Many people have commented on how naive or inept Hunt is. I do not believe this for a second. I think he is a very clever man with a very clear aim. He wants to privatise the NHS and open it up to becoming a more US style system. Not only due to his donors and previous publications on the subject see Direct Democracy 2005, but the tactics being employed stink of a plan to privatise a service.
Firstly, defund. Check. There is potentially a £20bn shortfall in NHS funding despite the challenge to find the same in efficiency savings. An £8bn pre election promise and £500m winter pressure payments are sticking plasters. To say we spend a lot on our health service is interesting when we spend as a proportion of GDP less than most other developed nations.
Secondly, demoralise. Check. First the GPs by trying to get them to make more sausage with less meat, by getting them to open 8-8 7//7 with no proportional funding increase. Criticising them through CQC, print media and press releases. Making promises of extra GPs which anyone who could see GP application numbers falling could see was nonsense. Funny how this was shelved immediately and quietly after the election. Next by telling consultants and hospital staff that they are not working hard enough or long enough. This is patently untrue. Myself and my consultant bosses are as dedicated and present as ever as shown with the huge outpouring for #iminworkJeremy. My 12 years of training, numerous hours in the NHS goodwill fund after my shift finished as well significant personal and financial sacrifice has enabled me to provide decent care for my patients, to be told I don't have a sense of "vocation" would be laughable if it didn't anger me so much.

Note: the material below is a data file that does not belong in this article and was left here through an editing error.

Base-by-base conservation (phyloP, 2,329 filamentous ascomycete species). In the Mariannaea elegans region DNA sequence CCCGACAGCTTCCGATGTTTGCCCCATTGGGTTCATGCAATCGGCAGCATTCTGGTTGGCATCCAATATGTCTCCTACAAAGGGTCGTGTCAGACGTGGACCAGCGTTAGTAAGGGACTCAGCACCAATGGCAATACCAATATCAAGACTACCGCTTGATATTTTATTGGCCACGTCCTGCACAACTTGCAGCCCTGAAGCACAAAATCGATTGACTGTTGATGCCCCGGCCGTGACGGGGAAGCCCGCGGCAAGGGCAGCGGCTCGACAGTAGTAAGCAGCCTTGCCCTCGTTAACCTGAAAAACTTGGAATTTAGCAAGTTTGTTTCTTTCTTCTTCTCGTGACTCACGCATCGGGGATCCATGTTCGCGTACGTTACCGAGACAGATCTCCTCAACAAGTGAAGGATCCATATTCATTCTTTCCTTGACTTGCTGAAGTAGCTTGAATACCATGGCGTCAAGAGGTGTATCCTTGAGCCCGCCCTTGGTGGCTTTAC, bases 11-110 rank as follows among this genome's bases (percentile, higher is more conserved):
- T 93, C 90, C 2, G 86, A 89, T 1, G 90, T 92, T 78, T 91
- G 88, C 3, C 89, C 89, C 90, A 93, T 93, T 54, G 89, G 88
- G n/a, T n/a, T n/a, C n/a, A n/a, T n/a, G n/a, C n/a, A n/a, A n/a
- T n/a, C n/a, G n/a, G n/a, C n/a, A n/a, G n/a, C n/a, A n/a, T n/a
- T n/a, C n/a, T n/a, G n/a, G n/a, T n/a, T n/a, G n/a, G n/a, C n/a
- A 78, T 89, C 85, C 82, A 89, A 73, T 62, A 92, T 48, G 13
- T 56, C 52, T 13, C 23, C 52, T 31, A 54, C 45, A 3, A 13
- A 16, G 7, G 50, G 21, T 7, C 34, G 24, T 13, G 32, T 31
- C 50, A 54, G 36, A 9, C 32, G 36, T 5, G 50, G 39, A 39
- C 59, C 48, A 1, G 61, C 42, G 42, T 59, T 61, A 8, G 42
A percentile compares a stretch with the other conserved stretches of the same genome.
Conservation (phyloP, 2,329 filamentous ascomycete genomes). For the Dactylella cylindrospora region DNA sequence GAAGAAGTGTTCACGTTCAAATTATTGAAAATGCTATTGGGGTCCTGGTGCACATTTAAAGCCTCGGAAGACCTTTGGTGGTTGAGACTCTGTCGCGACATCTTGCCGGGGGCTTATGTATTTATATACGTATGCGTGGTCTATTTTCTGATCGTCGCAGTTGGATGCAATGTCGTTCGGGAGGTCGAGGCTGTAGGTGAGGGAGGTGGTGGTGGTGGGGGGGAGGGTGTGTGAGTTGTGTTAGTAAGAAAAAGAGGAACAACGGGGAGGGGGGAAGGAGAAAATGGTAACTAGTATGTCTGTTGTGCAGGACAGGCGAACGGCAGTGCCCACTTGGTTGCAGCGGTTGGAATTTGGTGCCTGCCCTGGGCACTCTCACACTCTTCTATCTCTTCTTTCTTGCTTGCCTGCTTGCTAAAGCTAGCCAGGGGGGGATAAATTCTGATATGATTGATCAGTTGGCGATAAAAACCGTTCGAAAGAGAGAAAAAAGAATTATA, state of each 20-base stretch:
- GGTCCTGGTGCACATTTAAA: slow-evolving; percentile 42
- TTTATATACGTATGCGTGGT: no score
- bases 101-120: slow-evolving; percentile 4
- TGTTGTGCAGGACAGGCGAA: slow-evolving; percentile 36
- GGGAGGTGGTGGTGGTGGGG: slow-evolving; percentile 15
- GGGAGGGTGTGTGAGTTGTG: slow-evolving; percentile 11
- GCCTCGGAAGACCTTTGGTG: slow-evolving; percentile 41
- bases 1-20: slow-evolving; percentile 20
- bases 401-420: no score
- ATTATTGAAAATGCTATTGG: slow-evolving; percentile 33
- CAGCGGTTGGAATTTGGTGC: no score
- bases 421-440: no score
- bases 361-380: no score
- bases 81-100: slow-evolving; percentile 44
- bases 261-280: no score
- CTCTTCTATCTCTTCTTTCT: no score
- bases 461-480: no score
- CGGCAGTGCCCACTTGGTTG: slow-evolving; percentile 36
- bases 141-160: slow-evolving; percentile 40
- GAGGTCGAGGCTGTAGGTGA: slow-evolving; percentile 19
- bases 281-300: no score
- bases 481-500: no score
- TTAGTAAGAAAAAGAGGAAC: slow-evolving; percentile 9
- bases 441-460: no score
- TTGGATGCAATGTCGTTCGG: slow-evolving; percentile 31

Lastly, and this is the best part of the plan. Get the doctors to destroy the NHS. Privatising the NHS openly in the UK is political suicide. It will be for the forseeable future. It is one of the few things this country has to be proud of. Therefore in order to execute the plan, the only group powerful enough to resist changes need to be the ones to destroy it.
Here is how it might go. Try to enforce an inferior contract on doctors. Either the BMA roll over like they did for the pension reforms or Industrial action ensues as the only option for an oppressed workforce; despite the weakness of the BMA there must be a line somewhere. (If the RMT were in charge of us, we'd have downed tools already!). Media blame money hungry doctors as the cause of strikes and worsening conditions in NHS hospital. Mass resignations by doctors and serious patient safety incidents in understaffed hospitals would leave the government no choice but to introduce a pay it yourself service and blame the doctors for not willing to work for free or have more sense of "vocation". And there he has it. A nice juicy service ripe for the picking so he can go and advise the board at private healthcare plc and make a tidy pension.
What am I doing about it other than moaning on social media. I've joined the BMA for what it's worth as well as a non government political party, to at least get my views out there. I don't want money to play a part in whether patients get care, no-one should profit from ill health directly and I think the ideals of NHS is what keeps me in the UK at all. Of all the country's family silver it should be the shiniest, well looked after piece and not for sale, covert or otherwise.